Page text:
DON’T use the whole stilts on a cup contraption you get. It is SO MUCH easier to just use your hands. Just put the funnel in and grab the bag by the part where the funnel is. Then fill. Then grab the part of the bag where the holds are and put in the tubing. Then push down on the tubing unit while pulling up the bag (see video).
Instead of putting the little circle on the bag first (I did this and the bag always closed back shut), put the circle on the tube unit. Then stick the tube unit into the bag and it will open the bag and keep it open while you put on the circle and squeeze together the tube unit and the circle.
On the go
My friend likes to just use an ice chest that stands up and puts them in there. I seal mine in Mason jars (so they don’t get squished and leak). But I gotta say, most of the time I like to just mix and fill while I am out…it’s much easier to pass the baby off to someone to hold while I can quickly mix and fill.
Nursing while laying down:
Many people like the Lact-Aid over the Medela SNS because you can lay down and nurse. The best tip I have found with using it while nursing laying down is to lay the Lact-Aid bag on the pillow above the shoulder closest to your baby. I found that having it between the breasts made it fall on his face all the time OR it would get squished between us and then he would get a massive flow of milk.
The system comes with a nice bulb that you can clean the system with. Only problem is, the bulb tube is BIGGER than the tube of the system. What does that mean? It means I have been prayed in the face many, many times. They now have an extra part you can put on your system that makes it to where you can stick the tube into the system just fine (see video for this). That attachment is worth buying.
I also squeeze the tube from the part closest to the actual system and then to the end of the tube to draw out the formula so it is going out the BIG end of the tube, rather than making the bulb push all of the formula through the smaller tubing (see video). THEN I flush it all with soapy water.
Supposedly the system is allowed to withstand 30 pounds of pressure, so I guess I have a little iron man because my guy grabbed it at about 8 week sold and totally pulled out the tubing that goes into his mouth. Before you try to fix it, let me just say, there is actually NO WAY to fix it. Hubbs tried and the company confirmed, there is no way. However, the company did replace mine completely, free of charge.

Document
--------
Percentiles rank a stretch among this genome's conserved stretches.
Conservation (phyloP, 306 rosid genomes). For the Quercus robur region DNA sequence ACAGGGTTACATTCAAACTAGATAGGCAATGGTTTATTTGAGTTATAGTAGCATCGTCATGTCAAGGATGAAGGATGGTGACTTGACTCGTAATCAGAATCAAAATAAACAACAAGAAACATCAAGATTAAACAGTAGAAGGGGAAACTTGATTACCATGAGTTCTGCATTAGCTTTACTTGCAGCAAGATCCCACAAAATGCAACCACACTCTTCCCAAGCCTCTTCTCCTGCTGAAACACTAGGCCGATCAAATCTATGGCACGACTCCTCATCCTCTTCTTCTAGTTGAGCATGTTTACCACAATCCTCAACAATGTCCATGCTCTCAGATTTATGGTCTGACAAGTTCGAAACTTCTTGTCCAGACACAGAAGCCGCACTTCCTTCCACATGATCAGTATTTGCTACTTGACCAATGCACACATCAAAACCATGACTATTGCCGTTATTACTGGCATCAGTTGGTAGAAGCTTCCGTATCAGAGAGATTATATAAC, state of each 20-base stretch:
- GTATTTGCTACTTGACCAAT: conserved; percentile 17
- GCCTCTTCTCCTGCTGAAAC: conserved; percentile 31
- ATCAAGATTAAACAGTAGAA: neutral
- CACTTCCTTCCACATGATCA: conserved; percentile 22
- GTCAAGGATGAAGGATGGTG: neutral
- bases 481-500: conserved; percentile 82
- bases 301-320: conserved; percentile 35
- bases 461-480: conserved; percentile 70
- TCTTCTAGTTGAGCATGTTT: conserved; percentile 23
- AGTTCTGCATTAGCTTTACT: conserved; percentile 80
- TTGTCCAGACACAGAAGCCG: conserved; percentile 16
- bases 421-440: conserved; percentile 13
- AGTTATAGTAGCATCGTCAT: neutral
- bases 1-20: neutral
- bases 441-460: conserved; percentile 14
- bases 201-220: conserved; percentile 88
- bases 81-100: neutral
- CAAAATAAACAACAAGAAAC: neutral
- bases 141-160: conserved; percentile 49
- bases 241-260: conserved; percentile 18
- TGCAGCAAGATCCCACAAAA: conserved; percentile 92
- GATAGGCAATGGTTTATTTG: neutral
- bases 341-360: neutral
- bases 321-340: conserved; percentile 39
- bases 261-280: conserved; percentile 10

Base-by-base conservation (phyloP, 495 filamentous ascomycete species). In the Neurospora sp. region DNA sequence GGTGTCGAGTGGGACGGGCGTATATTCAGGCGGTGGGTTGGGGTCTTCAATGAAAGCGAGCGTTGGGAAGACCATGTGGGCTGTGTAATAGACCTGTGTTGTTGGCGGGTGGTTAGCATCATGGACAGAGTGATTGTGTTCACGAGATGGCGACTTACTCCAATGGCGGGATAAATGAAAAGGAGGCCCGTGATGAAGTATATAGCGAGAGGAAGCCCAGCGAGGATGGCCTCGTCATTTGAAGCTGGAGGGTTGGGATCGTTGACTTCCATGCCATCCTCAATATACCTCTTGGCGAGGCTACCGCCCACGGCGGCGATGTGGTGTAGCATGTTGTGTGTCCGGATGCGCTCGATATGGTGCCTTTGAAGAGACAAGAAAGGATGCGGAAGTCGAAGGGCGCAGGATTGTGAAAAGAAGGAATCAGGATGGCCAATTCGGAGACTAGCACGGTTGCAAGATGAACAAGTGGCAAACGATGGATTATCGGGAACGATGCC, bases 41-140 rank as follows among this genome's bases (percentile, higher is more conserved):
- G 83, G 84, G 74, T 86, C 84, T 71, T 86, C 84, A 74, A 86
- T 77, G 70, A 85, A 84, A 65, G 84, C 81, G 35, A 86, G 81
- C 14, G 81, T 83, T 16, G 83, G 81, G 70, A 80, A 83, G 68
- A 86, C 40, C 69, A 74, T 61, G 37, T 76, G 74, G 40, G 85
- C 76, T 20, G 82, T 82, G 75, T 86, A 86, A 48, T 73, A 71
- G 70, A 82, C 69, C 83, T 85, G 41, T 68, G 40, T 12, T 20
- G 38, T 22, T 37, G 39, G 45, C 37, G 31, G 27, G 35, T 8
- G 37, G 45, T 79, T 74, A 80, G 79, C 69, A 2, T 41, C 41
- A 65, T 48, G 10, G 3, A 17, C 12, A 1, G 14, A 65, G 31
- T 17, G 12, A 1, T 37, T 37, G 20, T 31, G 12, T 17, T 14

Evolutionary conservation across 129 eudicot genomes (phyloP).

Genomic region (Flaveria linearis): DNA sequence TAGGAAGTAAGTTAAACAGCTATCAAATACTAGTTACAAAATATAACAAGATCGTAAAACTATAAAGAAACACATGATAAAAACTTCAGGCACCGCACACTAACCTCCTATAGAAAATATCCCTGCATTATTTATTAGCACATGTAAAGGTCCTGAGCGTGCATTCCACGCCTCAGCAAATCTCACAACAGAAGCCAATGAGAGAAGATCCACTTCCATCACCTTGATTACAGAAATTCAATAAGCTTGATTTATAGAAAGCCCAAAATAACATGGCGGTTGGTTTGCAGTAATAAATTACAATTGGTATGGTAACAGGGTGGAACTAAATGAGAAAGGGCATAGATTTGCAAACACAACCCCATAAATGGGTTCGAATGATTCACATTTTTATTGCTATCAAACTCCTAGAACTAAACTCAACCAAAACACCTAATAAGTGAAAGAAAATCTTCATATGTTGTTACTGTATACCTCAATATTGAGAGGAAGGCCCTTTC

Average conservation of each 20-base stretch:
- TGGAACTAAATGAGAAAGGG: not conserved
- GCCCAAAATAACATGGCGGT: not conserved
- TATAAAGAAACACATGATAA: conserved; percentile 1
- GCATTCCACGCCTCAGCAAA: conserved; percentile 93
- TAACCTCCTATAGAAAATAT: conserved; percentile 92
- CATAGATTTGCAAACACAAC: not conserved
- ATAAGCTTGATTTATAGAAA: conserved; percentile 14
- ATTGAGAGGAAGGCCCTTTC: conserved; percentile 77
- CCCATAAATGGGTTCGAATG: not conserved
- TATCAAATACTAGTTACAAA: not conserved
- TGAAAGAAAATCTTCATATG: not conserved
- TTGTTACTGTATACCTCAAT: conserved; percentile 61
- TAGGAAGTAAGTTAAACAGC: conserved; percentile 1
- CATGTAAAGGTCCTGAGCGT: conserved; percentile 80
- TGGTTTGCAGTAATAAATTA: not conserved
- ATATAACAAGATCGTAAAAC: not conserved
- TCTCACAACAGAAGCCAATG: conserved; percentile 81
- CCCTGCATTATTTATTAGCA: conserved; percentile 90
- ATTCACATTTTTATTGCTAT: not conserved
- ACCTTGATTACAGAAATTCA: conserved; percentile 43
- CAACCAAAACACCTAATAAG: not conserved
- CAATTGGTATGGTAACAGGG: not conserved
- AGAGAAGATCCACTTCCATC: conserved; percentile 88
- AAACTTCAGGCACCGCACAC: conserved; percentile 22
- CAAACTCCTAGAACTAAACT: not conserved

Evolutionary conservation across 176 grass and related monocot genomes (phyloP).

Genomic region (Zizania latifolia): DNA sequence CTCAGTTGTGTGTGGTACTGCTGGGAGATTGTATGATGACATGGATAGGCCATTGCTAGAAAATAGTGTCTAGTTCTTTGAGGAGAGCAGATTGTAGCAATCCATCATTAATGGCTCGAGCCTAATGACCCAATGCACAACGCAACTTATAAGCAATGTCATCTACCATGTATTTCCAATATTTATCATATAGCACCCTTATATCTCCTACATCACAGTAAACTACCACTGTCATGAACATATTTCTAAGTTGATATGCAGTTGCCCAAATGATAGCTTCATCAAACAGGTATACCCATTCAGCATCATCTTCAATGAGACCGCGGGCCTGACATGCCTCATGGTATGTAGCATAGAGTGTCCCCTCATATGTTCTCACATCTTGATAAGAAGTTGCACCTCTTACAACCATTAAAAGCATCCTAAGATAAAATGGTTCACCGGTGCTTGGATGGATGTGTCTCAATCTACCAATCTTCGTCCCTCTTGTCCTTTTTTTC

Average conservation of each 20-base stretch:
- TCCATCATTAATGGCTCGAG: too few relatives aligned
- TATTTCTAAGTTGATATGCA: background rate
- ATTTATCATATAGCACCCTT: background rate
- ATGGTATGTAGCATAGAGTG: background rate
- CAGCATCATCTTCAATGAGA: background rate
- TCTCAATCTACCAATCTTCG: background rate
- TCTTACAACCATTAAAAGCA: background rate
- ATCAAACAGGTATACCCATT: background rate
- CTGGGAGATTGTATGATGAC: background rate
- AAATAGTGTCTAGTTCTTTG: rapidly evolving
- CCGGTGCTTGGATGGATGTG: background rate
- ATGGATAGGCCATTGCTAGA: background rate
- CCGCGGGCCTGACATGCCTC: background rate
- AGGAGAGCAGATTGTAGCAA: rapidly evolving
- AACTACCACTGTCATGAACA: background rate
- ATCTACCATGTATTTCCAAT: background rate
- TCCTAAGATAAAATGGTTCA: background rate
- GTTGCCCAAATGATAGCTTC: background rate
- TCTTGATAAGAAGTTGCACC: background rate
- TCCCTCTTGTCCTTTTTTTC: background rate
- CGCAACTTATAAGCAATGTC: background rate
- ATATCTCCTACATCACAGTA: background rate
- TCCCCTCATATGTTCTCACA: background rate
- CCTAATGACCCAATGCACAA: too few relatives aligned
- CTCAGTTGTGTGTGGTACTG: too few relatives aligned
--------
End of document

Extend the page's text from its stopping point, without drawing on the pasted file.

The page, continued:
I am also known for LOSING things, and I lost the tube that goes inside of the bag (not the tube that goes in the mouth of the baby). Need a quick substitute while you are waiting for the replacement to come in? I cut the tube on my breast pump and it worked great (it didn’t heart the breastpump….I don’t really care about losing 3 inches on the tubing).
So there ya have it. Those are the tips I have thus far. Also, I just want to note that this system is VERY easy to use in a baby carrier. I have both a BabyHawk and an Ergo and both are perfect for breastfeeding with the LactAid.
Have you tried this system? If so, PLEASE provide some tips here in the comments.
Have questions on using this? I’d be happy to help provide some tips, although I am not a Lactation Consultant, just someone passionate about something that allowed me to breastfeed.
Don’t let low milk supply*** stand in your way of the breastfeeding relationship.
*** Before trying the Lact-Aid, I highly recommend that you meet with a Lactation Consultant. There are many remedies that may increase your milk supply. But if you find that those don’t work (for example, if you have hypoplastic breasts or hormonal issues), then this is a great way to be able to breastfeed.
**** Thank you to my amazing friend who made it possible for me to breastfeed. This post is dedicated to you, my lovely, nauseous, pregnant friend. You have no idea how much joy your one small suggestion has brought into my life.